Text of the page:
What is Product Positioning?
Product positioning can be defined as the place occupied in consumers’ minds regarding the firm’s product(s) or brand(s), distinguishing on the basis of product attributes.
Product positioning can also be defined as the act of designing a company’s offering and image to occupy a distinctive place in the mind of the target market. The goal is to place the brand in the minds of consumers to maximize the potential benefits to the firm.
- 1 What is Product Positioning?
- 2 Product Positioning Strategies
- 3 Brand Repositioning
4 Reasons to Reposition a Brand
- 4.1 Competitors Have Usurped Your Value Proposition
- 4.2 Your Brand Position Has Become Confusing
- 4.3 Your Company Has a New, Highly Proprietary Competitive Advantage
- 4.4 There is a Change in the Company’s Strategic Direction
- 4.5 A New Competitor Arrives and Changes the Game
- 4.6 There is a Significant Change in Corporate Culture
- 5 c
- 6 What is Brand Mantra?
- 7 FAQ Related to Product Positioning
For Example, A handbag maker may position its brand as a luxury status symbol.
- A car maker may position itself as fuel-efficient and innovative design.
- A hotel may position itself as the provider of economy rooms with free breakfast.
A well-positioned brand should be distinctive in its meaning and execution. A good positioning should also keep future positioning in mind. The marketer should define and communicate similarities and differences between their brand and their competitors.
Product Positioning Strategies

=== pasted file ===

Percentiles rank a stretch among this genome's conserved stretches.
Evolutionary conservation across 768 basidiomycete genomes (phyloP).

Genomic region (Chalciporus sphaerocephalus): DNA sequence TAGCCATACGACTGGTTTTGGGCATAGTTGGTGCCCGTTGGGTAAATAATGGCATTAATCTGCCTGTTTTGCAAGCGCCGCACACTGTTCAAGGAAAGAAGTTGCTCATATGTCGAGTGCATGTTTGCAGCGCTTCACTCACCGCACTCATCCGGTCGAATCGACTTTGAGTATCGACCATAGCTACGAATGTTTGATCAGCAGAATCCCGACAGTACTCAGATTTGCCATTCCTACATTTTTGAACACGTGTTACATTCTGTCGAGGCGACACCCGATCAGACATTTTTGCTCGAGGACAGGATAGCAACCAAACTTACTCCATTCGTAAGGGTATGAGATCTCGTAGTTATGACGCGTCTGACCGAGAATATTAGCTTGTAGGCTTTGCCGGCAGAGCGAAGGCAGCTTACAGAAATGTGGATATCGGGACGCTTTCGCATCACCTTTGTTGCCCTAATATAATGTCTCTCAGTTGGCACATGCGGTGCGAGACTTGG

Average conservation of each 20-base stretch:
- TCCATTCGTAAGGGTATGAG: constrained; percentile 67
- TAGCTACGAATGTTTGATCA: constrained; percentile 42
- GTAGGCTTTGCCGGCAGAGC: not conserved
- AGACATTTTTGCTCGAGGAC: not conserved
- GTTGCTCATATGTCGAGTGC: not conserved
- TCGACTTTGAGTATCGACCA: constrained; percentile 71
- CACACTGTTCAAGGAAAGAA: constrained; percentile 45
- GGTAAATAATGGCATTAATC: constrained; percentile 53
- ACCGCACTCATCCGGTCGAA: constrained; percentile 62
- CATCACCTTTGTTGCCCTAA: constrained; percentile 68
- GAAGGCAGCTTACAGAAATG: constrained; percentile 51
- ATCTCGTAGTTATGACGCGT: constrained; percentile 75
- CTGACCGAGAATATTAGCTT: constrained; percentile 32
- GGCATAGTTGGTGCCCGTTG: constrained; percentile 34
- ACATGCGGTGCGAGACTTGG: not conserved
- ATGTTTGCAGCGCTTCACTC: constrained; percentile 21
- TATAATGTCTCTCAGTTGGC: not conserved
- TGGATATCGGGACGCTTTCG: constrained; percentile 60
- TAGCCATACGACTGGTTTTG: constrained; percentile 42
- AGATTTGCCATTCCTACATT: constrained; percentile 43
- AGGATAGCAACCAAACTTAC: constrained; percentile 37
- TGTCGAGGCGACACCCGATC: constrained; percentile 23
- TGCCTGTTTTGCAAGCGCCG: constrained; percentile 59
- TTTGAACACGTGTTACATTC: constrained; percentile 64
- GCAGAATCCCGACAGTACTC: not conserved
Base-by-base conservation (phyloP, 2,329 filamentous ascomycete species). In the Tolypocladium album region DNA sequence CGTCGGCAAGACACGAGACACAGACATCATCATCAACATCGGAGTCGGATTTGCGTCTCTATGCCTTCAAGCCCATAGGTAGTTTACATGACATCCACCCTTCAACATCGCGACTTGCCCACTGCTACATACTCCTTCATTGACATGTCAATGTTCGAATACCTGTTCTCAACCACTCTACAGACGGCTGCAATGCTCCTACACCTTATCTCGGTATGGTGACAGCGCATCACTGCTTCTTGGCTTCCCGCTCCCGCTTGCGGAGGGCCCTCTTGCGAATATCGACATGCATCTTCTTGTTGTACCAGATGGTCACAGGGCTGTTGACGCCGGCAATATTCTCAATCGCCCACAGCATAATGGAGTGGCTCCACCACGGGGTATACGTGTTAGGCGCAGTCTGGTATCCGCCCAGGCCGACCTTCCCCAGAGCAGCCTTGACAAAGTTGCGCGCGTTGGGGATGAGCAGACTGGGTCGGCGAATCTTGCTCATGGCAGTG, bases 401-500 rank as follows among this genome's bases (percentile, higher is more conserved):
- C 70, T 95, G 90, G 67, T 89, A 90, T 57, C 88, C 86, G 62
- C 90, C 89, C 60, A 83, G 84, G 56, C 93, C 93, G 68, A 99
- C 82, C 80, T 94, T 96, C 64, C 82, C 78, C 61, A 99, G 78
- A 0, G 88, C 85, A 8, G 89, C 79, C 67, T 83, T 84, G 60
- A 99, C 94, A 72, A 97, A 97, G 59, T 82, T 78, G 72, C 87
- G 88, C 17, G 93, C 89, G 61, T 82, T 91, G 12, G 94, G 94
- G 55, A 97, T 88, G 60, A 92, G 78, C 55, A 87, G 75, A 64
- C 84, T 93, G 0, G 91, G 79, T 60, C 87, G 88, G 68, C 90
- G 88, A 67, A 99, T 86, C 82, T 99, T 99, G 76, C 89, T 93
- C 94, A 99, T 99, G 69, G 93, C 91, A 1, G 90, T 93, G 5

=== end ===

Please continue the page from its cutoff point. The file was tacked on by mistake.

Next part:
These are the product positioning strategies explained below:
- Position on Product Features
- Position on Benefits
- Position on Usage
- Position on User
- Position Against Competition
Position on Product Features
The product may be positioned on the basis of product features. For example, an advertisement may attempt to position the product by reference to its specific features. Although this may be a successful way to indicate product superiority, consumers are generally more interested in what such features mean to them, that is, how they can benefit from the product.
Position on Benefits
This approach is closely related to the previous method. Toothpaste advertising often features the benefit approach, as the examples of a crest (decay prevention), close-up (sex appeal through white teeth and fresh breath), and Aquafresh (a combination of these benefits) illustrate.
Position on Usage
This technique is related to benefit positioning. Many products are sold on the basis of their consumer usage situation. Companies have sometimes sought to broaden their brand’s association with a particular usage or situation.
Campbell’s soup for many years was positioned for use at lunchtime and advertised extensively over noon time radio. It now stresses a variety of uses for soup (recipes are on labels) and a broader time for consumption, with the more general theme “Soup is good food”.
Position on User
This approach associates the product with a user or a class of users. Some cosmetics companies seek a successful, highly visible model as their spokesperson as the association for their brand. Other brands may pick a lesser-known model to portray a certain lifestyle in their ads. (Revlon’s charlie cosmetic line, for example).